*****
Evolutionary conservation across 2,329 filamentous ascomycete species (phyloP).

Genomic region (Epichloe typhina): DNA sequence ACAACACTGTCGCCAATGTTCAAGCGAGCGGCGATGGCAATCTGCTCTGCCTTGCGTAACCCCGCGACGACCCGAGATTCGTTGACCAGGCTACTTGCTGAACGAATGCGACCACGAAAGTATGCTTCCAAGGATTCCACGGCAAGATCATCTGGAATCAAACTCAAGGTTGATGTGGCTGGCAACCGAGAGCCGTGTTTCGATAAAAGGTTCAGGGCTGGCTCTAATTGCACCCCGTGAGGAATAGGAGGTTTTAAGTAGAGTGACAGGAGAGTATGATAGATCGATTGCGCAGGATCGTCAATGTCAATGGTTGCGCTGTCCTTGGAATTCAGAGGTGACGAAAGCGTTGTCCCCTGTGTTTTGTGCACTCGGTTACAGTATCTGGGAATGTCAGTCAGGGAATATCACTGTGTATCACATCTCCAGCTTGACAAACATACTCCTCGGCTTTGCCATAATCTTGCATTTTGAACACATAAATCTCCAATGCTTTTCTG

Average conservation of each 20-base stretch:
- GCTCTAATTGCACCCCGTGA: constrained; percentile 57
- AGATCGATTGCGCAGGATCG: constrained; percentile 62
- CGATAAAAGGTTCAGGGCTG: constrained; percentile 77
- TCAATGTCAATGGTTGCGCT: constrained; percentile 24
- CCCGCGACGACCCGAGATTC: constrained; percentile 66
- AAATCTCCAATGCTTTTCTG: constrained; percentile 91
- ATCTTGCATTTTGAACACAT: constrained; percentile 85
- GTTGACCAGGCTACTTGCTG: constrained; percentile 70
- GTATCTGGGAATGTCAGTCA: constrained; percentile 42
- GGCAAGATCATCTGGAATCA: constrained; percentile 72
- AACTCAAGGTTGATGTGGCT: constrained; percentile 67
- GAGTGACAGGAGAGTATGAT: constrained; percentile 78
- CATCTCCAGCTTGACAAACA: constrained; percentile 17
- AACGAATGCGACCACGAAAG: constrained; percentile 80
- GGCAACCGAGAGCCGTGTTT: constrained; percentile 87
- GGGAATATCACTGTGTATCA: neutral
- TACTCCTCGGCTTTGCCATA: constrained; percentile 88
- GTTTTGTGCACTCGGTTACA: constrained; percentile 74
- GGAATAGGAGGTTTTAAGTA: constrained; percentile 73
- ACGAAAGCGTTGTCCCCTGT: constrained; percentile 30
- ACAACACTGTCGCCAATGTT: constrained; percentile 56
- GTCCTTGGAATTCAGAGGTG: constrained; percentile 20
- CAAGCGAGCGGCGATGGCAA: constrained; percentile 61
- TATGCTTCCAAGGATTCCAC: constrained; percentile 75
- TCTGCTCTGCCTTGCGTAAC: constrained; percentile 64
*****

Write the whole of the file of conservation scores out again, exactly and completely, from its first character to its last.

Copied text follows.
Evolutionary conservation across 2,329 filamentous ascomycete species (phyloP).

Genomic region (Epichloe typhina): DNA sequence ACAACACTGTCGCCAATGTTCAAGCGAGCGGCGATGGCAATCTGCTCTGCCTTGCGTAACCCCGCGACGACCCGAGATTCGTTGACCAGGCTACTTGCTGAACGAATGCGACCACGAAAGTATGCTTCCAAGGATTCCACGGCAAGATCATCTGGAATCAAACTCAAGGTTGATGTGGCTGGCAACCGAGAGCCGTGTTTCGATAAAAGGTTCAGGGCTGGCTCTAATTGCACCCCGTGAGGAATAGGAGGTTTTAAGTAGAGTGACAGGAGAGTATGATAGATCGATTGCGCAGGATCGTCAATGTCAATGGTTGCGCTGTCCTTGGAATTCAGAGGTGACGAAAGCGTTGTCCCCTGTGTTTTGTGCACTCGGTTACAGTATCTGGGAATGTCAGTCAGGGAATATCACTGTGTATCACATCTCCAGCTTGACAAACATACTCCTCGGCTTTGCCATAATCTTGCATTTTGAACACATAAATCTCCAATGCTTTTCTG

Average conservation of each 20-base stretch:
- GCTCTAATTGCACCCCGTGA: constrained; percentile 57
- AGATCGATTGCGCAGGATCG: constrained; percentile 62
- CGATAAAAGGTTCAGGGCTG: constrained; percentile 77
- TCAATGTCAATGGTTGCGCT: constrained; percentile 24
- CCCGCGACGACCCGAGATTC: constrained; percentile 66
- AAATCTCCAATGCTTTTCTG: constrained; percentile 91
- ATCTTGCATTTTGAACACAT: constrained; percentile 85
- GTTGACCAGGCTACTTGCTG: constrained; percentile 70
- GTATCTGGGAATGTCAGTCA: constrained; percentile 42
- GGCAAGATCATCTGGAATCA: constrained; percentile 72
- AACTCAAGGTTGATGTGGCT: constrained; percentile 67
- GAGTGACAGGAGAGTATGAT: constrained; percentile 78
- CATCTCCAGCTTGACAAACA: constrained; percentile 17
- AACGAATGCGACCACGAAAG: constrained; percentile 80
- GGCAACCGAGAGCCGTGTTT: constrained; percentile 87
- GGGAATATCACTGTGTATCA: neutral
- TACTCCTCGGCTTTGCCATA: constrained; percentile 88
- GTTTTGTGCACTCGGTTACA: constrained; percentile 74
- GGAATAGGAGGTTTTAAGTA: constrained; percentile 73
- ACGAAAGCGTTGTCCCCTGT: constrained; percentile 30
- ACAACACTGTCGCCAATGTT: constrained; percentile 56
- GTCCTTGGAATTCAGAGGTG: constrained; percentile 20
- CAAGCGAGCGGCGATGGCAA: constrained; percentile 61
- TATGCTTCCAAGGATTCCAC: constrained; percentile 75
- TCTGCTCTGCCTTGCGTAAC: constrained; percentile 64